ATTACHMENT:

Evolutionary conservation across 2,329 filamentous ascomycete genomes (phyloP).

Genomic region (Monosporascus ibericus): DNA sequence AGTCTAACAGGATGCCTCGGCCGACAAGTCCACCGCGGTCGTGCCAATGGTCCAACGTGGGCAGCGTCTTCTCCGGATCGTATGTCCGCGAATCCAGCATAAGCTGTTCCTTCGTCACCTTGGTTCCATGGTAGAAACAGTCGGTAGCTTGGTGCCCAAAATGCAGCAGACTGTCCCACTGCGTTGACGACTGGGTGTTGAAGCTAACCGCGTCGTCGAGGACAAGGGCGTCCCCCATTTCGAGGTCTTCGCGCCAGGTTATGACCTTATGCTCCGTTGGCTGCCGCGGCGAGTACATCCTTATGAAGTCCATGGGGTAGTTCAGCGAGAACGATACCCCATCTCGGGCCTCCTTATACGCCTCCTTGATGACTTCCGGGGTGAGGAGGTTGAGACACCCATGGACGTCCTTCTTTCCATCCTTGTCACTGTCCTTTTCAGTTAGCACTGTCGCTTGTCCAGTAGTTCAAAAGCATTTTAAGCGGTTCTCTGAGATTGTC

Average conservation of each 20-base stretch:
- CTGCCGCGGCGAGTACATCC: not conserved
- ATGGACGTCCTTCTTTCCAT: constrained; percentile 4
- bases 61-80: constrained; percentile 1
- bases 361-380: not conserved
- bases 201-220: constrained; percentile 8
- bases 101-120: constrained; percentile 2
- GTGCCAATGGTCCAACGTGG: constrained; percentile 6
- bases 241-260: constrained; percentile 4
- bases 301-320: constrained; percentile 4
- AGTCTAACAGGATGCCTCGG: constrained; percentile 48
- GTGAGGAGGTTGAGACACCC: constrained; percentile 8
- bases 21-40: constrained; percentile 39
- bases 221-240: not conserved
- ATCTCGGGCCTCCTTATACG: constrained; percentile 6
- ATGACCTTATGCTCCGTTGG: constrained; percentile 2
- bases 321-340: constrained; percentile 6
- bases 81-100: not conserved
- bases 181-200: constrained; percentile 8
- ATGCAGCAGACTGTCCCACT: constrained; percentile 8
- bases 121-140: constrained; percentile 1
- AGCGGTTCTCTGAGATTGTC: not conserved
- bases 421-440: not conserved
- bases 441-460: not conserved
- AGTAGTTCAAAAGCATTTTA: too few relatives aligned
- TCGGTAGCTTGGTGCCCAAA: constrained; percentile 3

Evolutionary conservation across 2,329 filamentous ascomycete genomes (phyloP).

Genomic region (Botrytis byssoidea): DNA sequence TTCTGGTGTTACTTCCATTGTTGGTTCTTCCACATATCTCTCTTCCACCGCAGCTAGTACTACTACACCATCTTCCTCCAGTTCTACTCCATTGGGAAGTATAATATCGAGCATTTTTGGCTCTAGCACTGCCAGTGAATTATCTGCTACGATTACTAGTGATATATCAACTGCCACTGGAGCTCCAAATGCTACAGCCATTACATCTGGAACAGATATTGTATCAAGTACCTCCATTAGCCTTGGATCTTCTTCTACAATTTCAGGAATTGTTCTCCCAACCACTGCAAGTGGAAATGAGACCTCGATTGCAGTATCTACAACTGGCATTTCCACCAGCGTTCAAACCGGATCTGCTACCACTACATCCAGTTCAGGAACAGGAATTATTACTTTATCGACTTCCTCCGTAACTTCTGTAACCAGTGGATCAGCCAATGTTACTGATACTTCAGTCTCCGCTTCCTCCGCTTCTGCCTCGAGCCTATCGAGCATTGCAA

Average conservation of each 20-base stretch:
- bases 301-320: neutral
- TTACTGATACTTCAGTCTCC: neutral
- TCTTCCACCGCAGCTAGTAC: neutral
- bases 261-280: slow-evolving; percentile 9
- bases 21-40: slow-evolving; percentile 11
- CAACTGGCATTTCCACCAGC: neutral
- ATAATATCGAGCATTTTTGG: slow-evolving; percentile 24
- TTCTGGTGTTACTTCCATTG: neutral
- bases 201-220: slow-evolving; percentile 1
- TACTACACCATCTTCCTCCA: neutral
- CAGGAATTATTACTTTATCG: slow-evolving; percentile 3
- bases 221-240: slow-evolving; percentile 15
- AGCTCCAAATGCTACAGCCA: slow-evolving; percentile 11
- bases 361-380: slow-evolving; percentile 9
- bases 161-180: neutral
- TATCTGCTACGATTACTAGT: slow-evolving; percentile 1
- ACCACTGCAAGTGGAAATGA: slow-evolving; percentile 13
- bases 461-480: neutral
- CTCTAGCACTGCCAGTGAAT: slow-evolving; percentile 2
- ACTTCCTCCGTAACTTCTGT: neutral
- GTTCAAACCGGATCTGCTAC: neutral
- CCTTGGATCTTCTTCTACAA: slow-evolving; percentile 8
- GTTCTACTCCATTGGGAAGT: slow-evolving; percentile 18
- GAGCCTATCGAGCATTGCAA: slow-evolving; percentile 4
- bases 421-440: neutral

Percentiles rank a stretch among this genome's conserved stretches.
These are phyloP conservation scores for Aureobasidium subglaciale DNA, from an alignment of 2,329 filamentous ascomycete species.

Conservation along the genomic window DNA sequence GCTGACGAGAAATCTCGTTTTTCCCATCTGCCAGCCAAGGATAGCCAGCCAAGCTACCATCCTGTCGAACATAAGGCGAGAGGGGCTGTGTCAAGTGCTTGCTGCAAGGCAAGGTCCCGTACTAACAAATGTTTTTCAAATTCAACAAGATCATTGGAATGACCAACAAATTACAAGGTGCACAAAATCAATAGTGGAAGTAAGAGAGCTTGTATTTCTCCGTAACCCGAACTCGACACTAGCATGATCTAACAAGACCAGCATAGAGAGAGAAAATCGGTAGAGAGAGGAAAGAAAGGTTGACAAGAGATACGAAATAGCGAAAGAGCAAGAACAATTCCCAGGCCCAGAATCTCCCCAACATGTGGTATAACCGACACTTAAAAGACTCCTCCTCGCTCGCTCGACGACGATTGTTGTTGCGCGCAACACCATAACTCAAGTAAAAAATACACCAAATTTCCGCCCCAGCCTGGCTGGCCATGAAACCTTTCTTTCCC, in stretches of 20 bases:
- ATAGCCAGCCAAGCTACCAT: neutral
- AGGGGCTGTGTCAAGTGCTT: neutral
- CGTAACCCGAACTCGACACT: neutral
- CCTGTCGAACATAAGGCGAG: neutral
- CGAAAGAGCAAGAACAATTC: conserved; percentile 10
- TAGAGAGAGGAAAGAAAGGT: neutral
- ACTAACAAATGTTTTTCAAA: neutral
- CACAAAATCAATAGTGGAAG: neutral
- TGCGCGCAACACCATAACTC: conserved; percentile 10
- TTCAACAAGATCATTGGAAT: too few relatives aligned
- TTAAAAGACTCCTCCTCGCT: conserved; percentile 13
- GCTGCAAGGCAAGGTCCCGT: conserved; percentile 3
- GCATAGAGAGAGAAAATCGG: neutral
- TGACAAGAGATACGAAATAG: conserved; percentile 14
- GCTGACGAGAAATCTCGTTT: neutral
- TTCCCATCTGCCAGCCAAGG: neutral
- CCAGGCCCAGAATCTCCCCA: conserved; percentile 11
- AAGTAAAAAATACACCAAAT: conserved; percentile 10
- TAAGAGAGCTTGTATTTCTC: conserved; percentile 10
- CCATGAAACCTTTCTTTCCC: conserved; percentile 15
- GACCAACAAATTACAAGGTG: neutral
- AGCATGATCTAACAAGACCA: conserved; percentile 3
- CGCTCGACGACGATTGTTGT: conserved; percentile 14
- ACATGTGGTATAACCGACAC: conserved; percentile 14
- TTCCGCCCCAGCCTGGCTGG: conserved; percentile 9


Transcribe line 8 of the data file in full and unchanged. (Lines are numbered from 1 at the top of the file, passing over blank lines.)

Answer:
- bases 201-220: constrained; percentile 8